2016 election

I, Virginia Bergman, pledge not to vote for a male presidential candidate in 2016 just because he's male.

Thursday, April 24, 2014

And another woman learns to speak up!


Cornell Library, Cornell U., Ithaca, NY.
The title of Jordana Gilman's recent post at the New Agenda grabbed my attention: But first it will piss you off. Yeah, she was quoting feminist icon Gloria Steinem: “The truth will set you free, but first it will piss you off.”

Indeed. And would you believe the truth in question is discovered at the much esteemed Cornell Univesity? But Gilman is not content to just discover the truth; she takes action to right matters:

In an instant, I opened my eyes to the gender inequality in portraits that adorned the walls of my alma mater, Cornell University. I was studying in the nutrition building this past Fall when I glanced up and noticed the faces of three white men in suits watching over me from where their portraits hung. This is despite the fact that Cornell granted the first Ph.D. in nutrition to an African-American woman (Flemmie Kittrell in 1936) and that the female undergraduates of the Nutritional Sciences department outnumber the males 495:190 (from the department administration as of April 2014).

Upon noticing this imbalance in one building, I started noticing the same imbalance in other buildings. Portraits of men hung everywhere, and the rare female portrait was most often a famous man’s mother or wife. Again, this is despite the fact that Cornell University has been admitting women since 1870 and boasts some of the most notable alumnae in a variety of fields. These portraits and the names of the buildings that housed them were sending us clear messages about who is important and valued, and it went something along the lines of wealthy, male, and white. If I asked the average Cornellian today to list some famous alumni, they could easily rattle off the names of the libraries, auditoriums, administrative and academic buildings. They would be naming men. But they would be forgetting Ruth Bader Ginsberg, Frances Perkins, Janet Reno, Pearl Buck, Barbara McClintock, and hundreds of other impressive women of Cornell.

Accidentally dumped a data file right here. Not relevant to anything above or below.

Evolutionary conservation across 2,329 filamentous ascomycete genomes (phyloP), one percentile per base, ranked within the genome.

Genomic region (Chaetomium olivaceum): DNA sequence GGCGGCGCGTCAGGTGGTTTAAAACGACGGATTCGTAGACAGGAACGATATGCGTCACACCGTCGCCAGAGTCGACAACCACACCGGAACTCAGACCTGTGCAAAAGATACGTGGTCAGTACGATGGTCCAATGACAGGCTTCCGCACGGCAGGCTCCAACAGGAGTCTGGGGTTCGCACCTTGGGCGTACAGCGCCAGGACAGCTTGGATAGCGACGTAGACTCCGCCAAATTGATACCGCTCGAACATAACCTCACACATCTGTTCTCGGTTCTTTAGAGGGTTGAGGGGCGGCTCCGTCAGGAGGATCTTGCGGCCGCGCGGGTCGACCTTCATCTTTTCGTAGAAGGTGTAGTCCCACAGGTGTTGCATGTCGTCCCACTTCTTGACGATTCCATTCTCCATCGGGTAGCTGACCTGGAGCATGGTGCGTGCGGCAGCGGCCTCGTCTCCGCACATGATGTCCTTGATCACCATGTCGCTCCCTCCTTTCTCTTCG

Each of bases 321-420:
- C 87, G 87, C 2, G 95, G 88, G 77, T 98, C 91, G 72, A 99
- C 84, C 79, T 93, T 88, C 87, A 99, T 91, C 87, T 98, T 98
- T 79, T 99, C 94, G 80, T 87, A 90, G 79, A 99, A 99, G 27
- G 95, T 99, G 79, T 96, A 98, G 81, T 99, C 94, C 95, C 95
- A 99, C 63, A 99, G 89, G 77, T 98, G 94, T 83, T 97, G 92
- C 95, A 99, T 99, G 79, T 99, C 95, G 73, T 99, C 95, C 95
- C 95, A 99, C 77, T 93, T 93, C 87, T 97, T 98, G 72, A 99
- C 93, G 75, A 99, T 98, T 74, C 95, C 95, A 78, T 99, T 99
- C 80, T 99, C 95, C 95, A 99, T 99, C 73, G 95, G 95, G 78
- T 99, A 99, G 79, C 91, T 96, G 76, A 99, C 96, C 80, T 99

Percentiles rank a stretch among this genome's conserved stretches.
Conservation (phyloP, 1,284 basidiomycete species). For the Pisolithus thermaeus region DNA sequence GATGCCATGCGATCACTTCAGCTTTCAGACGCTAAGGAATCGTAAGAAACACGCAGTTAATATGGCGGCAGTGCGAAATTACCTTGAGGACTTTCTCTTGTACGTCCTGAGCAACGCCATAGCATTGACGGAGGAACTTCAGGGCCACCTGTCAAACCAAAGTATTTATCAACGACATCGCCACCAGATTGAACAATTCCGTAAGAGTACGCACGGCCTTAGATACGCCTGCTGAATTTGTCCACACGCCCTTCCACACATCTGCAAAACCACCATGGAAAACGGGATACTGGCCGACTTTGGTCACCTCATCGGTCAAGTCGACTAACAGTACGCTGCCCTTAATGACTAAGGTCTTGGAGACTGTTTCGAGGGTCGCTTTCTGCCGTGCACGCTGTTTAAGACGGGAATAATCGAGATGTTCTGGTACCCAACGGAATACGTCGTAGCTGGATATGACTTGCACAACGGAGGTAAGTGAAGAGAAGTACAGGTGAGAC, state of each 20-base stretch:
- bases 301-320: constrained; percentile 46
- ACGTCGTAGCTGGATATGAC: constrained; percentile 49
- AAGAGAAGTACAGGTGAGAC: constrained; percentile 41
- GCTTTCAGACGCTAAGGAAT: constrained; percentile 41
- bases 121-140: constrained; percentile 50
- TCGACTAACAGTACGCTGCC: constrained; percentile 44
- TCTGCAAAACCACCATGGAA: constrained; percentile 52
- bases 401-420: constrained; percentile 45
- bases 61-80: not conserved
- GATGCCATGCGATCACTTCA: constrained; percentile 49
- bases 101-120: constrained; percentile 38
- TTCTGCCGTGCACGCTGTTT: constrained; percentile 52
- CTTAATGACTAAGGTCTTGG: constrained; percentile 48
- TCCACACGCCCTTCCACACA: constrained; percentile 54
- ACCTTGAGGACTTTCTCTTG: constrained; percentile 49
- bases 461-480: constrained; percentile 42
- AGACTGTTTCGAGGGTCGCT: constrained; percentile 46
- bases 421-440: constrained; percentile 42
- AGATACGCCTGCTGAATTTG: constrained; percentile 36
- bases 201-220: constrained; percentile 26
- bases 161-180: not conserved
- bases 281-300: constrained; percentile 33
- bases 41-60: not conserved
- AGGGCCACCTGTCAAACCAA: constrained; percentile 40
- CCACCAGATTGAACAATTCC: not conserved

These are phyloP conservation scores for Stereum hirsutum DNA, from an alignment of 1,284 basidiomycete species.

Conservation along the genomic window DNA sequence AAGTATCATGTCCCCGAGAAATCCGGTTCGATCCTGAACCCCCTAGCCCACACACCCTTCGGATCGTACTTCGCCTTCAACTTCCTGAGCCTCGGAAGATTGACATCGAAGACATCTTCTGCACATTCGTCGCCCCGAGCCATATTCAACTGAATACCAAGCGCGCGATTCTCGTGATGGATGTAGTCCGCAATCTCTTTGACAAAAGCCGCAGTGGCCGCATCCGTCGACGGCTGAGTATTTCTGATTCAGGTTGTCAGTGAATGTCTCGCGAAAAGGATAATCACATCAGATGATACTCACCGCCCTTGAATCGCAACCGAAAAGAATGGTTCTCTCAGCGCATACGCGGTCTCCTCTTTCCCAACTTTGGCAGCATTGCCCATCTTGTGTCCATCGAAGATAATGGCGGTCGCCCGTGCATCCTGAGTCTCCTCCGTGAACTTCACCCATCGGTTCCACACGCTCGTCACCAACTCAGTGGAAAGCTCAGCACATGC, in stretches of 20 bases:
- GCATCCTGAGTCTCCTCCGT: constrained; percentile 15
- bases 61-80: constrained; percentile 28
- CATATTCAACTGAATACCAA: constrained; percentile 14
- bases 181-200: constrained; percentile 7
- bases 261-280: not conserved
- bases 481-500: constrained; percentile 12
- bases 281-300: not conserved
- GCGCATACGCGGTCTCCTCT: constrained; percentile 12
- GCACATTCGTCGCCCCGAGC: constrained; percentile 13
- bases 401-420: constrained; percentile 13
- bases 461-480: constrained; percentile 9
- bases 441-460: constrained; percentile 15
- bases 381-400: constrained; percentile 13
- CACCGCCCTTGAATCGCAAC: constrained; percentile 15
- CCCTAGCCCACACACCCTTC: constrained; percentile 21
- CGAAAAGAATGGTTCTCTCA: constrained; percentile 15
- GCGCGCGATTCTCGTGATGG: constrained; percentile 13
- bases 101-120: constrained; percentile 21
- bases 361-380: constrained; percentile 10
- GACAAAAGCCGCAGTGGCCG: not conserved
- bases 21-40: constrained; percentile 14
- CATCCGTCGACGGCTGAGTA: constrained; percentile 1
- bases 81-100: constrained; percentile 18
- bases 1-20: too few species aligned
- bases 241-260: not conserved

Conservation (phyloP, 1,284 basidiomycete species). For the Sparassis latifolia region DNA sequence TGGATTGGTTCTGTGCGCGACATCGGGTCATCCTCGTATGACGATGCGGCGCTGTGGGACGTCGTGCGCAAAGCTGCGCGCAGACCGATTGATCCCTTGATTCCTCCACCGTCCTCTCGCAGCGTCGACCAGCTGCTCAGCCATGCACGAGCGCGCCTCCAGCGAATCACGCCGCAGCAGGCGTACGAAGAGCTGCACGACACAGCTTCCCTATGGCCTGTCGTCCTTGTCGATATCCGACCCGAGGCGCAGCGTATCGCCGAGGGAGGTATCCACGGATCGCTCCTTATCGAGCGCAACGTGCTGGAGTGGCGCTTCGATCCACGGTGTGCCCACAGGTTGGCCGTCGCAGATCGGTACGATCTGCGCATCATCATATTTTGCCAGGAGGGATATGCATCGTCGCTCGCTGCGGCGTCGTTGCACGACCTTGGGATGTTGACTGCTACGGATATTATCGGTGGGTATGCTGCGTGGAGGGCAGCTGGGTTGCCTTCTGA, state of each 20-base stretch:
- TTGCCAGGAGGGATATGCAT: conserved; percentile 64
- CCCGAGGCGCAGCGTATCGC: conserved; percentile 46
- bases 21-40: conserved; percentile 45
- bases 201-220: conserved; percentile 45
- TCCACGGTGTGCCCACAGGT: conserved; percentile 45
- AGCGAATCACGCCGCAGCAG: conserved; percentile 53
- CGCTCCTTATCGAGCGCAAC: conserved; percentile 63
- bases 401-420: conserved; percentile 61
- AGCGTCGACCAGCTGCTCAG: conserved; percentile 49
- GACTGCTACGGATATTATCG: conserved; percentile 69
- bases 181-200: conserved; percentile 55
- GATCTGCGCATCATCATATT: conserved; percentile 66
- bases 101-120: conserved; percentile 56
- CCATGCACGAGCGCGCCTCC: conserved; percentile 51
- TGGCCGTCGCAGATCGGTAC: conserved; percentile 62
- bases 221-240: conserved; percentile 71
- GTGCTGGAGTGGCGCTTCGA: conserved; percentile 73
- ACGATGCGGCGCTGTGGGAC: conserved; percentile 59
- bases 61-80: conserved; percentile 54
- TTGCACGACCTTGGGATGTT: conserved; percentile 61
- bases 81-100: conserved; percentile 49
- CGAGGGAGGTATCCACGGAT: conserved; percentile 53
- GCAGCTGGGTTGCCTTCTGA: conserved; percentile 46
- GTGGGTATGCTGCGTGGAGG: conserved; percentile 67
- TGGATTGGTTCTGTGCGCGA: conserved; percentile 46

I couldn’t think of a good reason for this besides that portraits reflected who had the money and the power, and I couldn’t think of a good reason for who had the money and the power besides that it was the way it’s always been in our patriarchal society. This seemed less than satisfactory to me.

It’s like Gloria Steinem said, “The truth will set you free, but first it will piss you off.”

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